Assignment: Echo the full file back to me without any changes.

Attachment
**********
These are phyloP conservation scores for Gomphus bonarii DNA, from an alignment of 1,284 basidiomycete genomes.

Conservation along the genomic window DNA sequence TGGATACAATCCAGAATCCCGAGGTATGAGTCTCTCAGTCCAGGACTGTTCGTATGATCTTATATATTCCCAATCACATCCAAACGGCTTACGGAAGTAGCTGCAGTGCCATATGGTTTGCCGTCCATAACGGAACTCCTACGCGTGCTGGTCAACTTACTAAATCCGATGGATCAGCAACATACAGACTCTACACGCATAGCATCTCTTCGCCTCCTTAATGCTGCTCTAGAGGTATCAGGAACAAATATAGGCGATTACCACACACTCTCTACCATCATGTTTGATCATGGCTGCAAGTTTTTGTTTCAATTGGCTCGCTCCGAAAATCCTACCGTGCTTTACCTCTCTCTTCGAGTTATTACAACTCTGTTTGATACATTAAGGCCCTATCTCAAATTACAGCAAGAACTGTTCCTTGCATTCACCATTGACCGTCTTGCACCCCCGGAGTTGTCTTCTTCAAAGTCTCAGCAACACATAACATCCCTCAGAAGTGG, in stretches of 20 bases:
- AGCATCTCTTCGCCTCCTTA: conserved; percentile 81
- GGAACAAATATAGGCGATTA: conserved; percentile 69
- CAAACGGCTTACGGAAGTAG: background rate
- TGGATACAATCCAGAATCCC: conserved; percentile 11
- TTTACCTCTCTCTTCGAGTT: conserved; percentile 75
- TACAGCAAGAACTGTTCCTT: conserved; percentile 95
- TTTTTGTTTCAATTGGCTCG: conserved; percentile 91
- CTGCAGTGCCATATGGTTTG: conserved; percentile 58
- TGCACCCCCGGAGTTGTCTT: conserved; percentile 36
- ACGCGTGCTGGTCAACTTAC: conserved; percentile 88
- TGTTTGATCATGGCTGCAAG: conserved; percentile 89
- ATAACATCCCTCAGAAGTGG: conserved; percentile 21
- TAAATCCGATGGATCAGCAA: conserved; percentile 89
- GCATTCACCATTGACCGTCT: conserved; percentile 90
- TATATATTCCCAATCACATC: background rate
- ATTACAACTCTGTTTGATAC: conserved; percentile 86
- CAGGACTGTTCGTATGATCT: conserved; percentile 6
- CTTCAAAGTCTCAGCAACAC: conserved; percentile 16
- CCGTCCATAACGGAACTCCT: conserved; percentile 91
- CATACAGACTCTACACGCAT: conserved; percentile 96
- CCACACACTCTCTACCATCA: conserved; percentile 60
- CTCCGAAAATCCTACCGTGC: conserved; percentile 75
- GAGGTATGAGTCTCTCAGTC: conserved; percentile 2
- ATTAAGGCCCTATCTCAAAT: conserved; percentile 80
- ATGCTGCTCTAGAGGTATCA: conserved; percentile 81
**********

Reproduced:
These are phyloP conservation scores for Gomphus bonarii DNA, from an alignment of 1,284 basidiomycete genomes.

Conservation along the genomic window DNA sequence TGGATACAATCCAGAATCCCGAGGTATGAGTCTCTCAGTCCAGGACTGTTCGTATGATCTTATATATTCCCAATCACATCCAAACGGCTTACGGAAGTAGCTGCAGTGCCATATGGTTTGCCGTCCATAACGGAACTCCTACGCGTGCTGGTCAACTTACTAAATCCGATGGATCAGCAACATACAGACTCTACACGCATAGCATCTCTTCGCCTCCTTAATGCTGCTCTAGAGGTATCAGGAACAAATATAGGCGATTACCACACACTCTCTACCATCATGTTTGATCATGGCTGCAAGTTTTTGTTTCAATTGGCTCGCTCCGAAAATCCTACCGTGCTTTACCTCTCTCTTCGAGTTATTACAACTCTGTTTGATACATTAAGGCCCTATCTCAAATTACAGCAAGAACTGTTCCTTGCATTCACCATTGACCGTCTTGCACCCCCGGAGTTGTCTTCTTCAAAGTCTCAGCAACACATAACATCCCTCAGAAGTGG, in stretches of 20 bases:
- AGCATCTCTTCGCCTCCTTA: conserved; percentile 81
- GGAACAAATATAGGCGATTA: conserved; percentile 69
- CAAACGGCTTACGGAAGTAG: background rate
- TGGATACAATCCAGAATCCC: conserved; percentile 11
- TTTACCTCTCTCTTCGAGTT: conserved; percentile 75
- TACAGCAAGAACTGTTCCTT: conserved; percentile 95
- TTTTTGTTTCAATTGGCTCG: conserved; percentile 91
- CTGCAGTGCCATATGGTTTG: conserved; percentile 58
- TGCACCCCCGGAGTTGTCTT: conserved; percentile 36
- ACGCGTGCTGGTCAACTTAC: conserved; percentile 88
- TGTTTGATCATGGCTGCAAG: conserved; percentile 89
- ATAACATCCCTCAGAAGTGG: conserved; percentile 21
- TAAATCCGATGGATCAGCAA: conserved; percentile 89
- GCATTCACCATTGACCGTCT: conserved; percentile 90
- TATATATTCCCAATCACATC: background rate
- ATTACAACTCTGTTTGATAC: conserved; percentile 86
- CAGGACTGTTCGTATGATCT: conserved; percentile 6
- CTTCAAAGTCTCAGCAACAC: conserved; percentile 16
- CCGTCCATAACGGAACTCCT: conserved; percentile 91
- CATACAGACTCTACACGCAT: conserved; percentile 96
- CCACACACTCTCTACCATCA: conserved; percentile 60
- CTCCGAAAATCCTACCGTGC: conserved; percentile 75
- GAGGTATGAGTCTCTCAGTC: conserved; percentile 2
- ATTAAGGCCCTATCTCAAAT: conserved; percentile 80
- ATGCTGCTCTAGAGGTATCA: conserved; percentile 81